whatifthisstormends:

1x05

Mary: How were the cottages?
Matthew: They’re coming on wonderfully. I’d love to show you.

***

3x05

Matthew: Quite a few of the cottages have been renovated.
Mary: Thanks to you.
Matthew: Maybe a little thanks to me.

(via a-little-bit-of-tradition)

sydneyflapper:

1920s orientalism.

sadnessdollart:

Konstantin Egorovich Makovsky (1839-1915) is a Russian artist. Many of his historical paintings show an idealized view of life in Russia in the past centuries.

The portrait genre took special place in the artist’s works. Largely thanks to it he achieved success by becoming a fashionable artist of his time.

His paintings are known for beautifully painted furnishings, clothes, expensive fabrics and furs. The artist tried to show portrayed in the most favorable light, while adhering to the exact similarity.

(source)

(via american-prometheus)

royalwatcher:

HRH The Duke of Windsor as a baby.

Born Edward Albert Christian George Andrew Patrick David on 23 June 1894.

Photo: © Getty Images

(via ladyannacrawley)

austenchanted:

They don’t really touch. Women don’t shake hands with men. So the first time Darcy touches Elizabeth is when he helps her into the carriage. Which is a really beautiful moment because it’s the first skin on skin touch. I think today, we don’t think twice about that at all. I shake people’s hands, I give them a kiss, whatever. It’s interesting to think, if you don’t have that tactile nature, how important one touch can be. - Keira Knightley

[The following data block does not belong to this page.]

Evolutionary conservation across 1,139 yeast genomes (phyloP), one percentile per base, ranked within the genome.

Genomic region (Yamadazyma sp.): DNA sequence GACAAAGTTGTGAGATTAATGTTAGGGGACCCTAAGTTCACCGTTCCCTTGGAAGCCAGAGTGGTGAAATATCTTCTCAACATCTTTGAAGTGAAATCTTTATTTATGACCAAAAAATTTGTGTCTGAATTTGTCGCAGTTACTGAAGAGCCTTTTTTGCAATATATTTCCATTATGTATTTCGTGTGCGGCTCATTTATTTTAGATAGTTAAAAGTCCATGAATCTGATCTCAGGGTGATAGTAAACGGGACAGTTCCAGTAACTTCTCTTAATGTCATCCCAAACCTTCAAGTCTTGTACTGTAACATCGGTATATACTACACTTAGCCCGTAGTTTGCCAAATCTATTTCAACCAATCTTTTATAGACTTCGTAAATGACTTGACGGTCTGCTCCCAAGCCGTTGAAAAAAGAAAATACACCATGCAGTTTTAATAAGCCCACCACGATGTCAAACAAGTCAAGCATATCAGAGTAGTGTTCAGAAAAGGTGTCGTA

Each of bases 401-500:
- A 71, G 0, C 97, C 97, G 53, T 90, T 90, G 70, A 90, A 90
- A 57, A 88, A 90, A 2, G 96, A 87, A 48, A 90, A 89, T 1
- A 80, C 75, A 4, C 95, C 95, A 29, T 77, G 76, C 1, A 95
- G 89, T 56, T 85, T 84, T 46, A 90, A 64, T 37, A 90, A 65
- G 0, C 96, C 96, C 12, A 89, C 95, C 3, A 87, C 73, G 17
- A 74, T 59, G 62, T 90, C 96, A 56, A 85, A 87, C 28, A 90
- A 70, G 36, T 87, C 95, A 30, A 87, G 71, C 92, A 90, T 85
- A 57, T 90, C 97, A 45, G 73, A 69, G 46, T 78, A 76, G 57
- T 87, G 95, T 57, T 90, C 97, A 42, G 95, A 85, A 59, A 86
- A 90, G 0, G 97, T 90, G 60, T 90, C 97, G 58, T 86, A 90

(via ladyannacrawley)

mary crawley in every episode → season one, episode two

(via ladyannacrawley)

fripperiesandfobs:

Wedding dress, 1884

From the Mint Museum via the Google Art Project

(via fuckyesdowntonabbey)

jasta11:

Gas attack on the West Front, near St. Quentin 1918 - Note the German messenger dog loosed by his handler. 

(via lord-kitschener)

greatestgeneration:

Although the Americans successfully breach the beaches, the fighting continues on throughout D-Day, June 6, 1944. Lt. Gordon Osland, 397th Anti-Aircraft Artillery Automatic Weapons Battalion, dies on Omaha Beach that afternoon when shrapnel strikes him in the chest, killing him instantly. He leaves behind a young wife, pregnant with their daughter.

His last letter to his wife and the telegram informing her of his death are part of the collection at The National WWII Museum.

(via ladyannacrawley)